[Image: 8aZYwZi.png]

Next we move on to another crucial part of the installation. Here is where we will chose which hard drive and partition we want to install the server on to. Up until this point we have not actually made any changes to your system. This is where changes will be made to your hard drive so be very careful! It will ask us how we want to handle the partitioning and disk selection. If you plan to use an entire hard drive or an already setup partition you can simply select "guided - use entire disk", but if you need to do anything special you may have to use the manual option (not for the faint of heart!).

[Image: XSNTUtG.png]

Alternatively you can select the option with LVM (Logical Volume Manager). This may give you a little more flexibility in future installations, but for your first server you probably wont notice. If you want to learn more check out this link.

[Image: 9GqVp2Z.png]

Once we have selected our method of partitioning it will ask us which disk we would like to partition. If you have multiple hard drives or partitions they will show up on this list. For most home use cases they will be listed as SATA devices. Since I'm doing this tutorial on a virtual machine with enterprise hard drives (SAS drives instead of SATA) and the hard drive is also a virtual drive my drives show up as SCSI drives. It will work the same way for you, but your selections will vary.

[Image: H8vwM2q.png]

If you selected the option with LVM it will ask you to write changes to disk before the rest of the disk can be partitioned. This cannot be undone so be sure you have selected the right disk! It will then ask you how much of the disk you would like to use for the installation. I suggest using the recommended settings until you have a better idea of what your're doing.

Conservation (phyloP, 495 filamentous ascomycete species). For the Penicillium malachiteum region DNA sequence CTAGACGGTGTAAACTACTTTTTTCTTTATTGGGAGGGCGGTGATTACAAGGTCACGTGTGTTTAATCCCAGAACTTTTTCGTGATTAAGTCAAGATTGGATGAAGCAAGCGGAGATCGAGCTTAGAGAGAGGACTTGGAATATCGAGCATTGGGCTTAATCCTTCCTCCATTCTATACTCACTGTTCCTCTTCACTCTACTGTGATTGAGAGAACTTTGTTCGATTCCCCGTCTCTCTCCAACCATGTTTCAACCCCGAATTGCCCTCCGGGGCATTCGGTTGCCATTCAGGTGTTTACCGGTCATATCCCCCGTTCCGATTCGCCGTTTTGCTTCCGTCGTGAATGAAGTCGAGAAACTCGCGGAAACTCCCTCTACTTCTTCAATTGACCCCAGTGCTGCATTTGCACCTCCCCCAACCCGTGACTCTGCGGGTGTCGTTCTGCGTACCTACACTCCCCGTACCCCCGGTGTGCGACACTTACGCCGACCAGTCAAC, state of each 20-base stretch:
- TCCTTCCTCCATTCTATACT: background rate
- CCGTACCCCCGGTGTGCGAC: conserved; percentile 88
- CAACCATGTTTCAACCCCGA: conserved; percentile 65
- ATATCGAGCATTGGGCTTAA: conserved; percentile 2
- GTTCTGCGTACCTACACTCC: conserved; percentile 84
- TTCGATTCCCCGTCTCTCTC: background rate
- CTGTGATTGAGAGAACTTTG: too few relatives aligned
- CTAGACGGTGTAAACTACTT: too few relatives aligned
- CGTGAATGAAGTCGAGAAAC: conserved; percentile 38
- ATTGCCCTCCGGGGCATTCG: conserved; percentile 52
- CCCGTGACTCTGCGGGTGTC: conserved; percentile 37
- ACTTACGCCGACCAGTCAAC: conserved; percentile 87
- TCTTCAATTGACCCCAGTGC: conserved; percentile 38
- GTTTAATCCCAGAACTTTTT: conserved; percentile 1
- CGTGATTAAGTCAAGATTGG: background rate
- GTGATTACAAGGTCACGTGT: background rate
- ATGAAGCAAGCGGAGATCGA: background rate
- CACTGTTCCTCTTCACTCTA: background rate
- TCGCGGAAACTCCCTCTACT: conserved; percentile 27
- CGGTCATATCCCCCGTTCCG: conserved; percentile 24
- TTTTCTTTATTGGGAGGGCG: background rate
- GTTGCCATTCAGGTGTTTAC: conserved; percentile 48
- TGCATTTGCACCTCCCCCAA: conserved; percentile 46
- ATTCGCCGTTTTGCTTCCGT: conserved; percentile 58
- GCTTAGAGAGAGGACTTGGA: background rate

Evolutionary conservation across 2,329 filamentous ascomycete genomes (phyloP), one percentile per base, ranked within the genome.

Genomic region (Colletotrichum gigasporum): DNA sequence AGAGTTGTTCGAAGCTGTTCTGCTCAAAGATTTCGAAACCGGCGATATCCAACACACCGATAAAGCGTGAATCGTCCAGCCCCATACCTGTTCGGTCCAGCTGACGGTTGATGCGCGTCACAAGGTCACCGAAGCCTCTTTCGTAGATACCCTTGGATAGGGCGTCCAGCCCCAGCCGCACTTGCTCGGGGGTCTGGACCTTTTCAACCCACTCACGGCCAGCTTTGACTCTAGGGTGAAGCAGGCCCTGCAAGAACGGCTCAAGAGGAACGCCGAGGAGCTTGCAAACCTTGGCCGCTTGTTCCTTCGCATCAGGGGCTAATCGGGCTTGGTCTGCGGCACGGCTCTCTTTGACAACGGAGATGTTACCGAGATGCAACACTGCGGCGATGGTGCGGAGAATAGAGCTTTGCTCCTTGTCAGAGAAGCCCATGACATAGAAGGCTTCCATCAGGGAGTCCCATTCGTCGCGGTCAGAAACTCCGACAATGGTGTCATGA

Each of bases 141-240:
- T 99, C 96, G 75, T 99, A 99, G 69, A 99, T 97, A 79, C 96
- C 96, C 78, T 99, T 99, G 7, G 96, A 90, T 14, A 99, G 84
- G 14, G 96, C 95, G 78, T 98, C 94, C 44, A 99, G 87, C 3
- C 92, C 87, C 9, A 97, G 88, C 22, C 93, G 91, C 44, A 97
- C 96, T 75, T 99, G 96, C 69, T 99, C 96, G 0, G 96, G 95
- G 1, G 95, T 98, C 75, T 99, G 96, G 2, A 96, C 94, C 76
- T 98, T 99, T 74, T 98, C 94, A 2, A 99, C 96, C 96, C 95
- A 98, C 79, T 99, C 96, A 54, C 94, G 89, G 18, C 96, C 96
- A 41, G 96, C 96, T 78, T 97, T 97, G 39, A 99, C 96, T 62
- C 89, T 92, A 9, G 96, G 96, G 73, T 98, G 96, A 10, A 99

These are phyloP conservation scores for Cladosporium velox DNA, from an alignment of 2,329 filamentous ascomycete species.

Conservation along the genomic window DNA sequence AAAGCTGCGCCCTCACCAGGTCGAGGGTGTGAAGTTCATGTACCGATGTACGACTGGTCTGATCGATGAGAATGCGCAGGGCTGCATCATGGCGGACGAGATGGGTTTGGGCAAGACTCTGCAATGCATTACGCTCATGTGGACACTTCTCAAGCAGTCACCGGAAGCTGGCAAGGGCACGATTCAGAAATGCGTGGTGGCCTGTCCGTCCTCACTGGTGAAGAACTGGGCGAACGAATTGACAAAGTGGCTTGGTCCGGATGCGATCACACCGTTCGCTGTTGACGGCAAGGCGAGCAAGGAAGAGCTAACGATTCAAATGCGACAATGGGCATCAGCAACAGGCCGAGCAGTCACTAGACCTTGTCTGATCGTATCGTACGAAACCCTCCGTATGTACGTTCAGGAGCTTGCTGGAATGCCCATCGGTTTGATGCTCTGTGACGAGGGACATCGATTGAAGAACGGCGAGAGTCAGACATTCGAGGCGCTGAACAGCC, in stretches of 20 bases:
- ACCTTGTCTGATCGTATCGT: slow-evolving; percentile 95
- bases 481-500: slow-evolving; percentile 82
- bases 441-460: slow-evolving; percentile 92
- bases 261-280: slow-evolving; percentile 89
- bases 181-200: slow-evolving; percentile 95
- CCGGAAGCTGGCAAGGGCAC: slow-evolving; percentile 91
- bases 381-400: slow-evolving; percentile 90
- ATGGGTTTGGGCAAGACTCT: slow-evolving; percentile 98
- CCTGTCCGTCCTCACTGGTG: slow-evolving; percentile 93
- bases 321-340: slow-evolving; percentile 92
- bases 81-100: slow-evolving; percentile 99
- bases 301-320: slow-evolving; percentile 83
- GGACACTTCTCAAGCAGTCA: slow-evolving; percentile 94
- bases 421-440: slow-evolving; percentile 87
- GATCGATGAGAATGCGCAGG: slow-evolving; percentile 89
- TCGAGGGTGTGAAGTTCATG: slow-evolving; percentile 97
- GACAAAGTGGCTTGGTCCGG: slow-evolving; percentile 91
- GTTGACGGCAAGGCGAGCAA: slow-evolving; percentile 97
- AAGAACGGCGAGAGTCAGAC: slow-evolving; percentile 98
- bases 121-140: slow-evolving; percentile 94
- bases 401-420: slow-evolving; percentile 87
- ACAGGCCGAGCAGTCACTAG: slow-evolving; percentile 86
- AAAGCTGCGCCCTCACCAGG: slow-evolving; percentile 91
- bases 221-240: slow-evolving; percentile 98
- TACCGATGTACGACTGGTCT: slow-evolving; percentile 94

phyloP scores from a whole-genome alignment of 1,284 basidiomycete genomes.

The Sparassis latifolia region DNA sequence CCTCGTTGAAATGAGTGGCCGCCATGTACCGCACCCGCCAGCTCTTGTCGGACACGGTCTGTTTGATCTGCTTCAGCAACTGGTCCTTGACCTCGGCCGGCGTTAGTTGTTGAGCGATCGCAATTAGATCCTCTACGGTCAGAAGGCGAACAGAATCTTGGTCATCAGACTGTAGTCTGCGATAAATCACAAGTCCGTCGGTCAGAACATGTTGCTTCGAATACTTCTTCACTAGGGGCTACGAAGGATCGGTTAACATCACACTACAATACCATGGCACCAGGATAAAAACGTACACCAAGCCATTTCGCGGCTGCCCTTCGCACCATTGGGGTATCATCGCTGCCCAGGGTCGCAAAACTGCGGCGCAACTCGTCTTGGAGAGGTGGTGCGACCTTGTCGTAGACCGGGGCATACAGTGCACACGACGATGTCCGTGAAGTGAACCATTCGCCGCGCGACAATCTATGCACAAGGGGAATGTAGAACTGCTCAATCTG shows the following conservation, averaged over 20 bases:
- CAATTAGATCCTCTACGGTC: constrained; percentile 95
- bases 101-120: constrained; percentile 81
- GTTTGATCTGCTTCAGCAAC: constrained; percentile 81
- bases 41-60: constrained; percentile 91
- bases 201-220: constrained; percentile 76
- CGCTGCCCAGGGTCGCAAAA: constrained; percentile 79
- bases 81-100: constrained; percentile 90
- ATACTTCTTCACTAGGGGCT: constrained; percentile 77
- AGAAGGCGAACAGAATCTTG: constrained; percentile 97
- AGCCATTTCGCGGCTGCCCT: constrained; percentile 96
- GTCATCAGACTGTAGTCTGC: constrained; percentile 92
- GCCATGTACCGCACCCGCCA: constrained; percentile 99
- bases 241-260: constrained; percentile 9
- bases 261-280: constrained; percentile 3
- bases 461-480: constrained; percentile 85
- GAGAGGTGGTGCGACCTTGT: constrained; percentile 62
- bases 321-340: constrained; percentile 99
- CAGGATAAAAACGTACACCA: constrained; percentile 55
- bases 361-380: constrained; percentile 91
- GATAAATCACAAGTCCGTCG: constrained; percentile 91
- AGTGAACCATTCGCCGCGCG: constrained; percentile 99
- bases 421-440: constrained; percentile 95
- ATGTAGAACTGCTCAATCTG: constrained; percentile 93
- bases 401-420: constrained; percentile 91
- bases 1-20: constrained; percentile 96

If you did not select the option with LVM it weill simply start the partition manager. The LVM option ends at this same location, the only difference was the disk size configuration. It will display the changes it intends to make to the disks and asks you if you are sure you want to make those changes. Selecting yes will format the hard drive or partition and write the changes to the disk so the new OS can be installed. If you selected the LVM option there will be a few more things in the list relating to the volume manager.

[Image: w7uIUzu.png]

Next it will begin formatting the partitions.

[Image: SAlKu52.png]

And then it will begin installing the system. This part can take some time and it may seem to be stuck at times, but it is not. If it begins to take more than an hour or so it may have encountered an issue, otherwise be patient.

[Image: Tvk1Lhf.png]

After a while we get another loading bar configuring apt. Apt is what we call in Linux a package manager. It is a unified way of downloading/installing/updating/removing software. Without it installing programs in Linux can be a bit of a pain.

[Image: lODybVl.png]

It's next going to ask us if we need to configure an http proxy for apt. For most cases this is not necessary, but it may be in certain businesses or schools. If you encounter problems using apt and you're not on a home network you may need to consult your network administrator if possible. For our use we are going to leave this blank and continue.

[Image: W7Pujoq.png]